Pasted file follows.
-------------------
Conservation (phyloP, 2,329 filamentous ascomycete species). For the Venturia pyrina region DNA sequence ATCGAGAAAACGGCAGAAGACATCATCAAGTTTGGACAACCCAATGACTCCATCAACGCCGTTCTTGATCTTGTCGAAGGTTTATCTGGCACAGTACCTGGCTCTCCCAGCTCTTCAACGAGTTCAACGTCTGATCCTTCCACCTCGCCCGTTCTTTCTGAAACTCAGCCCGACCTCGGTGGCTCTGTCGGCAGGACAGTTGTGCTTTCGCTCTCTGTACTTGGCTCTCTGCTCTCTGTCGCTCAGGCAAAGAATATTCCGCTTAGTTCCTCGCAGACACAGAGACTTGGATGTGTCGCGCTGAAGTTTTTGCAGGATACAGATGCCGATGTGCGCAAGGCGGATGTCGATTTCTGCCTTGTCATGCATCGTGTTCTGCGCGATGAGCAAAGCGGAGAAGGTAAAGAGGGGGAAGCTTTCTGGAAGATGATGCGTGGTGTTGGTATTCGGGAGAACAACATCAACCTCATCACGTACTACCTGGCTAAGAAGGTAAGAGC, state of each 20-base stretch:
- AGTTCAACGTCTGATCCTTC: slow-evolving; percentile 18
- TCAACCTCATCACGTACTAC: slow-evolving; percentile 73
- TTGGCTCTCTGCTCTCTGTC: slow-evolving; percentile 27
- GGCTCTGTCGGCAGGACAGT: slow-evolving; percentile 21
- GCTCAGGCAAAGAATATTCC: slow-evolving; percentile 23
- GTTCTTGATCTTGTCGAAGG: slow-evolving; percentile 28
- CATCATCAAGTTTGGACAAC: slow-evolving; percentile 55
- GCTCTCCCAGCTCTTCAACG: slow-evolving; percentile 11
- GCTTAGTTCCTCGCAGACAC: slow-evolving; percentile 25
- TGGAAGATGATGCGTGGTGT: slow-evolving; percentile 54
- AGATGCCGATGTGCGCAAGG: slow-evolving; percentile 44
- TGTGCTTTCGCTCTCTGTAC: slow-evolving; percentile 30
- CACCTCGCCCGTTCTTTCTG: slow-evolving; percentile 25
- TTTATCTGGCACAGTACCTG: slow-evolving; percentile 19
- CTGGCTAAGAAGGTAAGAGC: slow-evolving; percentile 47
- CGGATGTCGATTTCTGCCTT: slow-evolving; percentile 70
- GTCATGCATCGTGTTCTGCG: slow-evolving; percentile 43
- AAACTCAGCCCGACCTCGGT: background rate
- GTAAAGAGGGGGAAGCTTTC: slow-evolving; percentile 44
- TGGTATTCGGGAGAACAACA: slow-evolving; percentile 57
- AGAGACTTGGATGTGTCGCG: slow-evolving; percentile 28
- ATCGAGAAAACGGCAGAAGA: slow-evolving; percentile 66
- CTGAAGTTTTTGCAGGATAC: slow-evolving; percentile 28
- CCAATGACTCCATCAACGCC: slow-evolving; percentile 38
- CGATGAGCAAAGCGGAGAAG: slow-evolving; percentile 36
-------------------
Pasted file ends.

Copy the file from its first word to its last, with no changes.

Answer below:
Conservation (phyloP, 2,329 filamentous ascomycete species). For the Venturia pyrina region DNA sequence ATCGAGAAAACGGCAGAAGACATCATCAAGTTTGGACAACCCAATGACTCCATCAACGCCGTTCTTGATCTTGTCGAAGGTTTATCTGGCACAGTACCTGGCTCTCCCAGCTCTTCAACGAGTTCAACGTCTGATCCTTCCACCTCGCCCGTTCTTTCTGAAACTCAGCCCGACCTCGGTGGCTCTGTCGGCAGGACAGTTGTGCTTTCGCTCTCTGTACTTGGCTCTCTGCTCTCTGTCGCTCAGGCAAAGAATATTCCGCTTAGTTCCTCGCAGACACAGAGACTTGGATGTGTCGCGCTGAAGTTTTTGCAGGATACAGATGCCGATGTGCGCAAGGCGGATGTCGATTTCTGCCTTGTCATGCATCGTGTTCTGCGCGATGAGCAAAGCGGAGAAGGTAAAGAGGGGGAAGCTTTCTGGAAGATGATGCGTGGTGTTGGTATTCGGGAGAACAACATCAACCTCATCACGTACTACCTGGCTAAGAAGGTAAGAGC, state of each 20-base stretch:
- AGTTCAACGTCTGATCCTTC: slow-evolving; percentile 18
- TCAACCTCATCACGTACTAC: slow-evolving; percentile 73
- TTGGCTCTCTGCTCTCTGTC: slow-evolving; percentile 27
- GGCTCTGTCGGCAGGACAGT: slow-evolving; percentile 21
- GCTCAGGCAAAGAATATTCC: slow-evolving; percentile 23
- GTTCTTGATCTTGTCGAAGG: slow-evolving; percentile 28
- CATCATCAAGTTTGGACAAC: slow-evolving; percentile 55
- GCTCTCCCAGCTCTTCAACG: slow-evolving; percentile 11
- GCTTAGTTCCTCGCAGACAC: slow-evolving; percentile 25
- TGGAAGATGATGCGTGGTGT: slow-evolving; percentile 54
- AGATGCCGATGTGCGCAAGG: slow-evolving; percentile 44
- TGTGCTTTCGCTCTCTGTAC: slow-evolving; percentile 30
- CACCTCGCCCGTTCTTTCTG: slow-evolving; percentile 25
- TTTATCTGGCACAGTACCTG: slow-evolving; percentile 19
- CTGGCTAAGAAGGTAAGAGC: slow-evolving; percentile 47
- CGGATGTCGATTTCTGCCTT: slow-evolving; percentile 70
- GTCATGCATCGTGTTCTGCG: slow-evolving; percentile 43
- AAACTCAGCCCGACCTCGGT: background rate
- GTAAAGAGGGGGAAGCTTTC: slow-evolving; percentile 44
- TGGTATTCGGGAGAACAACA: slow-evolving; percentile 57
- AGAGACTTGGATGTGTCGCG: slow-evolving; percentile 28
- ATCGAGAAAACGGCAGAAGA: slow-evolving; percentile 66
- CTGAAGTTTTTGCAGGATAC: slow-evolving; percentile 28
- CCAATGACTCCATCAACGCC: slow-evolving; percentile 38
- CGATGAGCAAAGCGGAGAAG: slow-evolving; percentile 36